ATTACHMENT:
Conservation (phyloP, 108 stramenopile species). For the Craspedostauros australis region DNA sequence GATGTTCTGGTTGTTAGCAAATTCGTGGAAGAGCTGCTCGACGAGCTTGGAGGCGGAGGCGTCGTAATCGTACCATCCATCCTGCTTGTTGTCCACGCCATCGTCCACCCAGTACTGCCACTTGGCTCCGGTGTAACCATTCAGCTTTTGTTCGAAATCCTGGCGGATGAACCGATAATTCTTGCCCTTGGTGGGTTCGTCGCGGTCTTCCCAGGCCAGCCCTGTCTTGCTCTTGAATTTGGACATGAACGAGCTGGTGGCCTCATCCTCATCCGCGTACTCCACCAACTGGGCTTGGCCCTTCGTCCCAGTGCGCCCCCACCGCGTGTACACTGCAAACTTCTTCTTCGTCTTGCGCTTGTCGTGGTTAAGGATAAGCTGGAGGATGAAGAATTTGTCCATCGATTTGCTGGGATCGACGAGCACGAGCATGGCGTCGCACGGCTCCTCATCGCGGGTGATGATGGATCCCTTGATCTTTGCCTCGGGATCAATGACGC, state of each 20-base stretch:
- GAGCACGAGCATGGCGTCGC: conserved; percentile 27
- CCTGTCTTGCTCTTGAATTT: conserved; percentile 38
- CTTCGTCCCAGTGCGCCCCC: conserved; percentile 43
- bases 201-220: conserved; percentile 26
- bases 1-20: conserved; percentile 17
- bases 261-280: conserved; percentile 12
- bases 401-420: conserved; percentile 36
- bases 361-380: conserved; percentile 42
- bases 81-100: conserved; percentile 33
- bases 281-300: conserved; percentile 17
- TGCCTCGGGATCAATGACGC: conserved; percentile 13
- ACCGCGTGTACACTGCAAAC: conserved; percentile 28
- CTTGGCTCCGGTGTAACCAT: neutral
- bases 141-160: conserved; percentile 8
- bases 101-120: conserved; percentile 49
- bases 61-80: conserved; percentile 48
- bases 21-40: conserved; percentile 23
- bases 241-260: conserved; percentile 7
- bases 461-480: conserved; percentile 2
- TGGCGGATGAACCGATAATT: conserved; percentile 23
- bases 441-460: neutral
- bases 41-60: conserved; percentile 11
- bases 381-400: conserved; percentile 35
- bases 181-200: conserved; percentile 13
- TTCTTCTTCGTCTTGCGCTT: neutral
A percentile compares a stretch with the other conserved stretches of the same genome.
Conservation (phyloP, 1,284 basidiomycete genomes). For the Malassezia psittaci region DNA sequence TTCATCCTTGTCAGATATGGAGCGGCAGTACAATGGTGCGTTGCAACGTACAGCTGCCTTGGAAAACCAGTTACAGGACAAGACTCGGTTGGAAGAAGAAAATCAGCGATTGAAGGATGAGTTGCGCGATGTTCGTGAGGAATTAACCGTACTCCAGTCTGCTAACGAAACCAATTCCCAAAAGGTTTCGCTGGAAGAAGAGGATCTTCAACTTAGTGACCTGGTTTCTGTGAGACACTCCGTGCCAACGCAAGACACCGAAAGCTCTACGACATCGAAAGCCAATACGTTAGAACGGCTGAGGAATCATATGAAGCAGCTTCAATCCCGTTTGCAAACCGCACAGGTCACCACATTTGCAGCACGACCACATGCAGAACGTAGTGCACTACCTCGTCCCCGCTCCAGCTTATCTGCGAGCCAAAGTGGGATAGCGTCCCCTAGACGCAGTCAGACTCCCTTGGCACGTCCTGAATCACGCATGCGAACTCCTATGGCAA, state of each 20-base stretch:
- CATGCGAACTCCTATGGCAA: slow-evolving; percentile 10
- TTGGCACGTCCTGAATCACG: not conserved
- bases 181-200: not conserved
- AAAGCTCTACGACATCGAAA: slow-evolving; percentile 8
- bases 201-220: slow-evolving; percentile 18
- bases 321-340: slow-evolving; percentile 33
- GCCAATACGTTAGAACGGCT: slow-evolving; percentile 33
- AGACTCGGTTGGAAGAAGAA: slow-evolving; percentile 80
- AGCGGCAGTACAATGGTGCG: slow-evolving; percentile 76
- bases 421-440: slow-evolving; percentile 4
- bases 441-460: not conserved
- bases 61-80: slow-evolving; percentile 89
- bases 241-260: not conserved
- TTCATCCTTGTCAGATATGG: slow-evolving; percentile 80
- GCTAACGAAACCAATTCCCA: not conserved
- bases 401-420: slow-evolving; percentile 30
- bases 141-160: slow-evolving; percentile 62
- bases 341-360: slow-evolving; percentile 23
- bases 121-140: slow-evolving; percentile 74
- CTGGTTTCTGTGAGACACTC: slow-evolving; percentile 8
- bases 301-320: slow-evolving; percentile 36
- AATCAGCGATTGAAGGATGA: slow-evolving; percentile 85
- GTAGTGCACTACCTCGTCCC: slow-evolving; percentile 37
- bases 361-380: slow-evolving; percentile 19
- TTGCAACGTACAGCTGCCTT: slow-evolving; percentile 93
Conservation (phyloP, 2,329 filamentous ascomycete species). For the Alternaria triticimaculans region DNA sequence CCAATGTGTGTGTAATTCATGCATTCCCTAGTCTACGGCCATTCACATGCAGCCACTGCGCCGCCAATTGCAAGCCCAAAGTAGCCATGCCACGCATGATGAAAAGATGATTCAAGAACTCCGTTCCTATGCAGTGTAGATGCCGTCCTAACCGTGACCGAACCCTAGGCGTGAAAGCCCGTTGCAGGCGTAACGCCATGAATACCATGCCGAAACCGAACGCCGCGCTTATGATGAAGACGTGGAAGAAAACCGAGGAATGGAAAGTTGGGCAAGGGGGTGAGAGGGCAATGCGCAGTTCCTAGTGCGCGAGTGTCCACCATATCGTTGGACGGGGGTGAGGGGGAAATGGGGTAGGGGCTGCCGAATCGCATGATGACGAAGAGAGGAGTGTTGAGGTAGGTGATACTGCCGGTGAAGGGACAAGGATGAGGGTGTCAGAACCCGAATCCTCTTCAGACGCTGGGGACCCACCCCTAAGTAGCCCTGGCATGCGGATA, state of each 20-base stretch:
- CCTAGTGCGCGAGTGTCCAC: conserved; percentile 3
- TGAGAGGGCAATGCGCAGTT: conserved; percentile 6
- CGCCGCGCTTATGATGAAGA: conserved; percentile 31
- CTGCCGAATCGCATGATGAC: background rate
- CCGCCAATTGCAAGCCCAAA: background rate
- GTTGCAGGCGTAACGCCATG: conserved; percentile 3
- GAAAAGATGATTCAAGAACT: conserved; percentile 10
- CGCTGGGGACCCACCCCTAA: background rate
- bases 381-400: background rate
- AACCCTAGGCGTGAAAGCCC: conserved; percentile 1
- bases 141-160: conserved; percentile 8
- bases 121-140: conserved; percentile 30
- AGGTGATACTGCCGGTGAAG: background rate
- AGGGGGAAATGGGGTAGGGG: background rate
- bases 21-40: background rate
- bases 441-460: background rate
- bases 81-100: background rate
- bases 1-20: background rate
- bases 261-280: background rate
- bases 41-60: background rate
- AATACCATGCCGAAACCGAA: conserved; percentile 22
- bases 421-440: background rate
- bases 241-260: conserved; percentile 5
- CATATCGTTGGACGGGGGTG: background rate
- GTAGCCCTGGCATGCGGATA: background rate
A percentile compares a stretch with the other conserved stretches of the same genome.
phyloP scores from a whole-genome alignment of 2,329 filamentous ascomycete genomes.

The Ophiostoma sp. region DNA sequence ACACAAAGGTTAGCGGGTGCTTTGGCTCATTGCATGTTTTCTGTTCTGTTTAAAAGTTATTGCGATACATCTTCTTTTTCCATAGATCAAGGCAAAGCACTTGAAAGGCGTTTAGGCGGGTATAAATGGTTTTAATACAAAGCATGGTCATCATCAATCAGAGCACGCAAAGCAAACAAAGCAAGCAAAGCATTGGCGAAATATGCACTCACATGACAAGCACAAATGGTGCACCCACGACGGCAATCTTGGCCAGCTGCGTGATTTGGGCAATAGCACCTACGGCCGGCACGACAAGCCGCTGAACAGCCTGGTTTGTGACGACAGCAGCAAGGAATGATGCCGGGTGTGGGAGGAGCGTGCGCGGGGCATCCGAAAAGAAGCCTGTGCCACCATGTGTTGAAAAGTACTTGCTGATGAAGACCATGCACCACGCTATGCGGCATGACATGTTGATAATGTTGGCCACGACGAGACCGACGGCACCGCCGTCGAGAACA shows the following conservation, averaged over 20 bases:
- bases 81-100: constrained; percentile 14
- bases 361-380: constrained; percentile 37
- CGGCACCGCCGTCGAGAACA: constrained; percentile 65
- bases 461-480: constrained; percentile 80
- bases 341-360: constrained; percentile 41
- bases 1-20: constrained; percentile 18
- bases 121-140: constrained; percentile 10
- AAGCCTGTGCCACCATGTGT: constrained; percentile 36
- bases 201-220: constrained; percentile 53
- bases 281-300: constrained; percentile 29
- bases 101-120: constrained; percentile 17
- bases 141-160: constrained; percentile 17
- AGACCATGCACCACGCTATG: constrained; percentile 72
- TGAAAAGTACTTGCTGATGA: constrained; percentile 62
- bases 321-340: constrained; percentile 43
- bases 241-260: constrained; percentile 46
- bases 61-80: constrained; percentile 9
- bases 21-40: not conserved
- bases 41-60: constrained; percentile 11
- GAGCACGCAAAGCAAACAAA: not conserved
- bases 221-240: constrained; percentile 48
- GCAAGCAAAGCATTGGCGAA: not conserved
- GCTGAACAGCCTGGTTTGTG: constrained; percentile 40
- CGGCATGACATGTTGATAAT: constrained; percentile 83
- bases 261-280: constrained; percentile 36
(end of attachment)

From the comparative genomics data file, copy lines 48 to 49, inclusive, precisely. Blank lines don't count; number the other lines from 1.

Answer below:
- CTGGTTTCTGTGAGACACTC: slow-evolving; percentile 8
- bases 301-320: slow-evolving; percentile 36